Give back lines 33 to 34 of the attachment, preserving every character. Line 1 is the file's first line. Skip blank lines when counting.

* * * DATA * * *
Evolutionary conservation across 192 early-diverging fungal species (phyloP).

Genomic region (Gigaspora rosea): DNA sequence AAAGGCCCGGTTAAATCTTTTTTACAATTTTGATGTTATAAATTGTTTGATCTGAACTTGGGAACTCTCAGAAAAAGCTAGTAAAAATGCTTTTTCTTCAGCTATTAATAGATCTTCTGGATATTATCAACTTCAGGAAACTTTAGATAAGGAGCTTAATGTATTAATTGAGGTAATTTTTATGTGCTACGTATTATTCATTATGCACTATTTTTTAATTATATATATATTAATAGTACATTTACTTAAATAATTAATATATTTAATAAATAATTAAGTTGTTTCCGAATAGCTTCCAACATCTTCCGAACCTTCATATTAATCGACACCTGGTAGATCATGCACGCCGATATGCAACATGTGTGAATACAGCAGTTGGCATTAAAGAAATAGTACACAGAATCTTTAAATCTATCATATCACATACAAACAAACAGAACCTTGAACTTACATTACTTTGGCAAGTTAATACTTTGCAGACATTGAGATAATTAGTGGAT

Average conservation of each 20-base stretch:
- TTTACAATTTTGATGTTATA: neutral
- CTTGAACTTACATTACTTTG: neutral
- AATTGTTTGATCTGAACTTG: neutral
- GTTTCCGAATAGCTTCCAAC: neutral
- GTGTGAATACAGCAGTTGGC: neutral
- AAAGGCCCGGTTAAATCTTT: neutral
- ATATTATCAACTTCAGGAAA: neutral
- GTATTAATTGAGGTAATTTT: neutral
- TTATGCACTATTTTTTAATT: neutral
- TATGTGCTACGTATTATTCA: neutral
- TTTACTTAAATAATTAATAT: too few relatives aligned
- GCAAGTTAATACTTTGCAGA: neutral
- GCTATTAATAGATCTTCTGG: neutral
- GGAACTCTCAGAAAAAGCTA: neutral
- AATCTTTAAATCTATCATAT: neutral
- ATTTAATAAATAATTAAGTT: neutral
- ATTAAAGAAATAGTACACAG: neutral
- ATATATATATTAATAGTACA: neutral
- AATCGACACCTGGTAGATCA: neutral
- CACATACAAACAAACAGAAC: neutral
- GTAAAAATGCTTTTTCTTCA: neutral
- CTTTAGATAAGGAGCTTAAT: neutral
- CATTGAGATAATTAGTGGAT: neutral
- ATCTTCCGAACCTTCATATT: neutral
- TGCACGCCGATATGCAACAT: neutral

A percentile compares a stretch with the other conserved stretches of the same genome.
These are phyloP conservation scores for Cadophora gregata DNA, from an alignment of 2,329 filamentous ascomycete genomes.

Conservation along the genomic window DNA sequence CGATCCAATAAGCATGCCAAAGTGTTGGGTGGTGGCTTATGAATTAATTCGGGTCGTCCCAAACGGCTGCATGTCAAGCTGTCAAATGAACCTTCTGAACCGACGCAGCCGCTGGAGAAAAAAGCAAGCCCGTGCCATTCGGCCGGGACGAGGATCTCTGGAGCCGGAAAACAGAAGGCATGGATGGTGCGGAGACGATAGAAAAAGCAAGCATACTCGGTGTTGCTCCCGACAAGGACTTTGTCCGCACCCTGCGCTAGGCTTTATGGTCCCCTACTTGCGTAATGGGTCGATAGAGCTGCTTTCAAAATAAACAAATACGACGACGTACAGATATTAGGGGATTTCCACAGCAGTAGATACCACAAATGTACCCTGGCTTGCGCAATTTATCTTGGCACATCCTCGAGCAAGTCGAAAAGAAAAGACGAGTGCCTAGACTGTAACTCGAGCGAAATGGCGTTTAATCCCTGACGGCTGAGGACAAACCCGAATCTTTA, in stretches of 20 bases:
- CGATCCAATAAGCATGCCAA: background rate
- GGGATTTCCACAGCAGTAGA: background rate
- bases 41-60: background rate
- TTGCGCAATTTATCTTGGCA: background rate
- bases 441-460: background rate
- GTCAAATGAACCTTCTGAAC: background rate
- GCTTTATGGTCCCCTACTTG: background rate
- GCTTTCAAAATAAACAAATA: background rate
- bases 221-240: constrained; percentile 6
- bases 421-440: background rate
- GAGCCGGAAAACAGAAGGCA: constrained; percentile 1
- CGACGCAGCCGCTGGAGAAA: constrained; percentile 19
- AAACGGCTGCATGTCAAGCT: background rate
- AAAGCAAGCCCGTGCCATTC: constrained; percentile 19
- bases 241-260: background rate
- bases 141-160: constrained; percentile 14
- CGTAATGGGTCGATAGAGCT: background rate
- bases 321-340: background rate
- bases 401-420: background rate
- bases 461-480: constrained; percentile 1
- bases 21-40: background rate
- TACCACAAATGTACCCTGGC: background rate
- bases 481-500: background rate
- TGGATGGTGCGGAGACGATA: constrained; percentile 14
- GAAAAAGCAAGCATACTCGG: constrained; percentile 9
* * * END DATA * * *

- GGGATTTCCACAGCAGTAGA: background rate
- bases 41-60: background rate